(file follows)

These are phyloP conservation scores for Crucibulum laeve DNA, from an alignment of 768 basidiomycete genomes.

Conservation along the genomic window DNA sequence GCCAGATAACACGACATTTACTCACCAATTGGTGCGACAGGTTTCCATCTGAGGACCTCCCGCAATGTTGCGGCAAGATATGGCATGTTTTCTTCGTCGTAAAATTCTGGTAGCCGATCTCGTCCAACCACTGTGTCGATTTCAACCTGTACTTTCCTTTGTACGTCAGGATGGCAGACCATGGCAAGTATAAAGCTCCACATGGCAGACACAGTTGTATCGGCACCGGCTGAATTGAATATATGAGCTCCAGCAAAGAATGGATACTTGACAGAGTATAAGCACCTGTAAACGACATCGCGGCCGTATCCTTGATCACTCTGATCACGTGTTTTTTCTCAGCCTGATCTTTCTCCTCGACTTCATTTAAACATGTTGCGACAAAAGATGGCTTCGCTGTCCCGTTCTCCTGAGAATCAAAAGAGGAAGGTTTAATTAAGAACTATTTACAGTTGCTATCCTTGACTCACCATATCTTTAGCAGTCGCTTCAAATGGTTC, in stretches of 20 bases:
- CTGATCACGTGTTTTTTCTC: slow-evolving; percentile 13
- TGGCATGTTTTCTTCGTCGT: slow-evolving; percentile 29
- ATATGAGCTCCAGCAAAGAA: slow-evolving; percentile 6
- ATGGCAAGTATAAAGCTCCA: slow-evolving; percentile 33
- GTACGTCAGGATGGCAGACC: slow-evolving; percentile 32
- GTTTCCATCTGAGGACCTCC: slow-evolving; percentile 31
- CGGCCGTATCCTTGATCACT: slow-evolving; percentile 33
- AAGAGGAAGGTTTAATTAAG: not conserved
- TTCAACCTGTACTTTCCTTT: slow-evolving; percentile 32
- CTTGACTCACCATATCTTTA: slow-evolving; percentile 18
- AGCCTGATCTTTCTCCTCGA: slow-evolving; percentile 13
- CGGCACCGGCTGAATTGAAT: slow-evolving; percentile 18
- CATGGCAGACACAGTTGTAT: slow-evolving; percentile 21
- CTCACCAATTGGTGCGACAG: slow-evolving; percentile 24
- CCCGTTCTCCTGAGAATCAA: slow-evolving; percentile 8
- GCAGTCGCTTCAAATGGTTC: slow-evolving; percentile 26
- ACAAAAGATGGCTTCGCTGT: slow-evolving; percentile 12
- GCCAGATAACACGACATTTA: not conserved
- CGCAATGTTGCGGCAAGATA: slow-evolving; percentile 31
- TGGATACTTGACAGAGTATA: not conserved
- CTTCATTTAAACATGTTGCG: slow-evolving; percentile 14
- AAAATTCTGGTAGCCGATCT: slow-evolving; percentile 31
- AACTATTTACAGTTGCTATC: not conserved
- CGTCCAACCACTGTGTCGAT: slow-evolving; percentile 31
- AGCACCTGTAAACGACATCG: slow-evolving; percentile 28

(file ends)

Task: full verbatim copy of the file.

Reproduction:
These are phyloP conservation scores for Crucibulum laeve DNA, from an alignment of 768 basidiomycete genomes.

Conservation along the genomic window DNA sequence GCCAGATAACACGACATTTACTCACCAATTGGTGCGACAGGTTTCCATCTGAGGACCTCCCGCAATGTTGCGGCAAGATATGGCATGTTTTCTTCGTCGTAAAATTCTGGTAGCCGATCTCGTCCAACCACTGTGTCGATTTCAACCTGTACTTTCCTTTGTACGTCAGGATGGCAGACCATGGCAAGTATAAAGCTCCACATGGCAGACACAGTTGTATCGGCACCGGCTGAATTGAATATATGAGCTCCAGCAAAGAATGGATACTTGACAGAGTATAAGCACCTGTAAACGACATCGCGGCCGTATCCTTGATCACTCTGATCACGTGTTTTTTCTCAGCCTGATCTTTCTCCTCGACTTCATTTAAACATGTTGCGACAAAAGATGGCTTCGCTGTCCCGTTCTCCTGAGAATCAAAAGAGGAAGGTTTAATTAAGAACTATTTACAGTTGCTATCCTTGACTCACCATATCTTTAGCAGTCGCTTCAAATGGTTC, in stretches of 20 bases:
- CTGATCACGTGTTTTTTCTC: slow-evolving; percentile 13
- TGGCATGTTTTCTTCGTCGT: slow-evolving; percentile 29
- ATATGAGCTCCAGCAAAGAA: slow-evolving; percentile 6
- ATGGCAAGTATAAAGCTCCA: slow-evolving; percentile 33
- GTACGTCAGGATGGCAGACC: slow-evolving; percentile 32
- GTTTCCATCTGAGGACCTCC: slow-evolving; percentile 31
- CGGCCGTATCCTTGATCACT: slow-evolving; percentile 33
- AAGAGGAAGGTTTAATTAAG: not conserved
- TTCAACCTGTACTTTCCTTT: slow-evolving; percentile 32
- CTTGACTCACCATATCTTTA: slow-evolving; percentile 18
- AGCCTGATCTTTCTCCTCGA: slow-evolving; percentile 13
- CGGCACCGGCTGAATTGAAT: slow-evolving; percentile 18
- CATGGCAGACACAGTTGTAT: slow-evolving; percentile 21
- CTCACCAATTGGTGCGACAG: slow-evolving; percentile 24
- CCCGTTCTCCTGAGAATCAA: slow-evolving; percentile 8
- GCAGTCGCTTCAAATGGTTC: slow-evolving; percentile 26
- ACAAAAGATGGCTTCGCTGT: slow-evolving; percentile 12
- GCCAGATAACACGACATTTA: not conserved
- CGCAATGTTGCGGCAAGATA: slow-evolving; percentile 31
- TGGATACTTGACAGAGTATA: not conserved
- CTTCATTTAAACATGTTGCG: slow-evolving; percentile 14
- AAAATTCTGGTAGCCGATCT: slow-evolving; percentile 31
- AACTATTTACAGTTGCTATC: not conserved
- CGTCCAACCACTGTGTCGAT: slow-evolving; percentile 31
- AGCACCTGTAAACGACATCG: slow-evolving; percentile 28